Finally, as regards bike
> values, a very old and outdated list can be found on the web, and I
> have seen someone email CR about the preparation of a new vintage
> bike price list but, have never heard whether it was completed. Such
> lists are critical in other areas of collecting, especially those
> giving photos and auction values. In fact, even Internet services
> exist giving fine art values arranged by artist, date of sale, etc.
> A service with these features would be very helpful to the vintage
> bike collector, especially the novice.
Now I have finally figured out why this was such a hot topic for some.
The value of something has actually very little to do with the impetus
for collecting- except for those who are collecting with investment in mind. This type of collecting has been the bane of the art world since the fifties, keeping the average working artist from making a living wage cause of the investment concerns of the buyer. reproduction poster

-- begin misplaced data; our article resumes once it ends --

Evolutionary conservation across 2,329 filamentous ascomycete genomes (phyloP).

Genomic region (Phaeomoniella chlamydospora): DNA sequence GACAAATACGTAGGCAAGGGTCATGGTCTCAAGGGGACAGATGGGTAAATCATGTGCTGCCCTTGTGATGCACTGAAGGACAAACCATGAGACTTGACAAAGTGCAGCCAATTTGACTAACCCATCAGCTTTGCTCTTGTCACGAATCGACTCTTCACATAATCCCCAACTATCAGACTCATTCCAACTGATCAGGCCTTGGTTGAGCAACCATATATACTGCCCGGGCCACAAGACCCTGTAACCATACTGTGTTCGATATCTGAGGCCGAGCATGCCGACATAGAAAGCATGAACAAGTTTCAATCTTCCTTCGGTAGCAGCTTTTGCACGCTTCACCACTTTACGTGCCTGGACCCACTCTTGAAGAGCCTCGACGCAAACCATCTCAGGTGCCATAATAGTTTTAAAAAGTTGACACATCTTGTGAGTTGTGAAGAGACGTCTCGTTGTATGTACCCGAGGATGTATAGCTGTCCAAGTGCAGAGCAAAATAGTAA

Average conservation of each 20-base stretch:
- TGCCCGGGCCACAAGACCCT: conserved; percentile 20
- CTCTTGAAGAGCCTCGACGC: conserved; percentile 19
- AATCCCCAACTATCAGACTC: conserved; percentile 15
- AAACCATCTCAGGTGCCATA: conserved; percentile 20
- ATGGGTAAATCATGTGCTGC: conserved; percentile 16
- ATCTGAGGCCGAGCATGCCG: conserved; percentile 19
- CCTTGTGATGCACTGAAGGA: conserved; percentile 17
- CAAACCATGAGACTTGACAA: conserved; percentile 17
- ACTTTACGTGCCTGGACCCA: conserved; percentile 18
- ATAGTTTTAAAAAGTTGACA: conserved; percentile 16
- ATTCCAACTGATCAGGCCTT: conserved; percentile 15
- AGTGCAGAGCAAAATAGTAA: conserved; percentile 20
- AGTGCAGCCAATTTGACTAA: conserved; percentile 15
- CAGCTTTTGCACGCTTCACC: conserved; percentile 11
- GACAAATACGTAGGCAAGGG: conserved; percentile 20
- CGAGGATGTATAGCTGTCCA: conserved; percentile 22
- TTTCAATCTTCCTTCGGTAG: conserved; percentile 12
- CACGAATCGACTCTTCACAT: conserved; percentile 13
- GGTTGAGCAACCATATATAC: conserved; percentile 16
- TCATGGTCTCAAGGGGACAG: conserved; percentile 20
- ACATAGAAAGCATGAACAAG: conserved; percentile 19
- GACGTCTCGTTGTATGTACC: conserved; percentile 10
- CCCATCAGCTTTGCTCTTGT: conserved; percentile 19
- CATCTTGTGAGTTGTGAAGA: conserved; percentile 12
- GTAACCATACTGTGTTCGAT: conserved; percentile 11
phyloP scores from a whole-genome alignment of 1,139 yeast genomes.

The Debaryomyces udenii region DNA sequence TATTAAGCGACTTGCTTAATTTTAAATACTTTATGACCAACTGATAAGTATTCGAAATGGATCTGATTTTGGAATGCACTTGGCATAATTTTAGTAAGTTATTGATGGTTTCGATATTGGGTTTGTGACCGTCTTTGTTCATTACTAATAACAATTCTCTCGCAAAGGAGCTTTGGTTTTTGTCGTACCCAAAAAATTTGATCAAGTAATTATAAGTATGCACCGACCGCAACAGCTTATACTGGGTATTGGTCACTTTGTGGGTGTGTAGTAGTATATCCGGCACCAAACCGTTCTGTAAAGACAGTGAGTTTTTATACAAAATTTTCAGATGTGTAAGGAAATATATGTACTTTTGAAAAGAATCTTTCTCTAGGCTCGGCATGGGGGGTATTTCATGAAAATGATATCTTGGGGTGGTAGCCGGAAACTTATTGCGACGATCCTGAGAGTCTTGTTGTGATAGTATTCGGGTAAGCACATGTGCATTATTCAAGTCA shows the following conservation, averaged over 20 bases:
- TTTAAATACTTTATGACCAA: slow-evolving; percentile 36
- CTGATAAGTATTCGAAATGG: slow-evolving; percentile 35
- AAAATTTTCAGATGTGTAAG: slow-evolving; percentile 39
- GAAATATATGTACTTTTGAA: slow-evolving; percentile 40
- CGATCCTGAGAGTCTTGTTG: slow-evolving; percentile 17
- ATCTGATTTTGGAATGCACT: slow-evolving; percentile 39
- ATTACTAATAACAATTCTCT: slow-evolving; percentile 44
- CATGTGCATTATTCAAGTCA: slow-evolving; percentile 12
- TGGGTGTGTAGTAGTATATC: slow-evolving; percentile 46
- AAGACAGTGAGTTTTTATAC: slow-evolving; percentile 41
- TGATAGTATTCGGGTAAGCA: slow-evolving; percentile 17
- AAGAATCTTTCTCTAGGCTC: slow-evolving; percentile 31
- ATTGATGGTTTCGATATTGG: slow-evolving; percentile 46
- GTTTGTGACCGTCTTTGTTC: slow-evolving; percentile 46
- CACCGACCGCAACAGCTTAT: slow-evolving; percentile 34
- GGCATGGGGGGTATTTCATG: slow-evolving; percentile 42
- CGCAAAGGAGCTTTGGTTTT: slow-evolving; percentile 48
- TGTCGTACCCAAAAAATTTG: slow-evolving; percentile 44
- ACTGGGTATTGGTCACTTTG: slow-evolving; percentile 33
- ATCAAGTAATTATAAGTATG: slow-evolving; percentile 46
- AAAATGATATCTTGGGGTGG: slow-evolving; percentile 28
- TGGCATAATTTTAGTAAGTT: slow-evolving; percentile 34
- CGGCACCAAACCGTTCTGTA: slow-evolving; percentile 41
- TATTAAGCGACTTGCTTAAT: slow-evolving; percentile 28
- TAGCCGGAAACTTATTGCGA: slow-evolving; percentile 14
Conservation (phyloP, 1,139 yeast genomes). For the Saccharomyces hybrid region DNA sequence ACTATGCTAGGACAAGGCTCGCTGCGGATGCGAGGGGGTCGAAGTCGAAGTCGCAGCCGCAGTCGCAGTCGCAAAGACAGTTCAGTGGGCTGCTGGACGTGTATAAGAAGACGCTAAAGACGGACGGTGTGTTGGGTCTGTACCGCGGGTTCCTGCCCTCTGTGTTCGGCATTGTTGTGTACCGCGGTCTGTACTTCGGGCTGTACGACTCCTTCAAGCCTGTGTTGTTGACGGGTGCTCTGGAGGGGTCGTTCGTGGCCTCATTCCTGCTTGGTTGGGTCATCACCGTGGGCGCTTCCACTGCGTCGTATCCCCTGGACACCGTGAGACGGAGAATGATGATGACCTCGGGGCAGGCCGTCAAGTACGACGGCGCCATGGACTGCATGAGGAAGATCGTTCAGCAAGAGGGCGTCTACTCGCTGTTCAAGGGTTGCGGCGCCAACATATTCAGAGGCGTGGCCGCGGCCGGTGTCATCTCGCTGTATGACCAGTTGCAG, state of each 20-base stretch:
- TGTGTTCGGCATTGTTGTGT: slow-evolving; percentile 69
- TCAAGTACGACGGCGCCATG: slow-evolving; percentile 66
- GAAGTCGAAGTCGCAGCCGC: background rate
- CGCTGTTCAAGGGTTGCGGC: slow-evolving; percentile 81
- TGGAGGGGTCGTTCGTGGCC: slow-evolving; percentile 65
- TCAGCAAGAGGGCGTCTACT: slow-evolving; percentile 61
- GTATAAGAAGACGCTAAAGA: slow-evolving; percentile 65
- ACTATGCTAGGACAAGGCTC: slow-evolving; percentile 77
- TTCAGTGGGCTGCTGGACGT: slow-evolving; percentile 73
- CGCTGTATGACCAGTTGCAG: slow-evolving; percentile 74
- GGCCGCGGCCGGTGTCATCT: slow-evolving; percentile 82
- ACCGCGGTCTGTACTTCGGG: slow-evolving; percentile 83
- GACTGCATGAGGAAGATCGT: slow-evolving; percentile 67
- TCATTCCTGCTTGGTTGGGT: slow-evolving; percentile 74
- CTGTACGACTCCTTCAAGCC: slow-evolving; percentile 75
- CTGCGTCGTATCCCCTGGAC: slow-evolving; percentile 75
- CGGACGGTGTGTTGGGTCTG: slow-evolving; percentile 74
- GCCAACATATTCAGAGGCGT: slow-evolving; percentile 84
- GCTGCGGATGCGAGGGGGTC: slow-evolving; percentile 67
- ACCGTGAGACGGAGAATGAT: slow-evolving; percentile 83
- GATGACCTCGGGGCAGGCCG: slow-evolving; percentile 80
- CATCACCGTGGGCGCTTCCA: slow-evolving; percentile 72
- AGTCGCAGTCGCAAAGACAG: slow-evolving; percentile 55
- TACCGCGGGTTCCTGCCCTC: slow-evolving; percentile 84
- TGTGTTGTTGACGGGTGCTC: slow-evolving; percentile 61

sales exceed the sales of actual paintings, when the framing of these posters can exceed the cost charged by a local artist for a 'real' painti ng.
I guess this is why some collect bikes and don't ride 'em...
Most importantly, I collect them because each one presents a different experience in the saddle. They also look good hanging in the living room between rides. The social implications of the recreational bike are fascinating and experienced while riding. Bike making reflect the impact of technology and production methods and represent one of the few
disciplines where in some cases the hand is working in concert with the machine. Other collectors of bikes are interesting in their perspectives. these are some of the reasons why i collect them.
There are many ways of approaching collecting, pricing lists are certainly not critical for many collectors. It could be a really bad idea for the novice, dictating a profit formula for a collection rather than a love for the object. you can find that stuff on ebay if it is so important.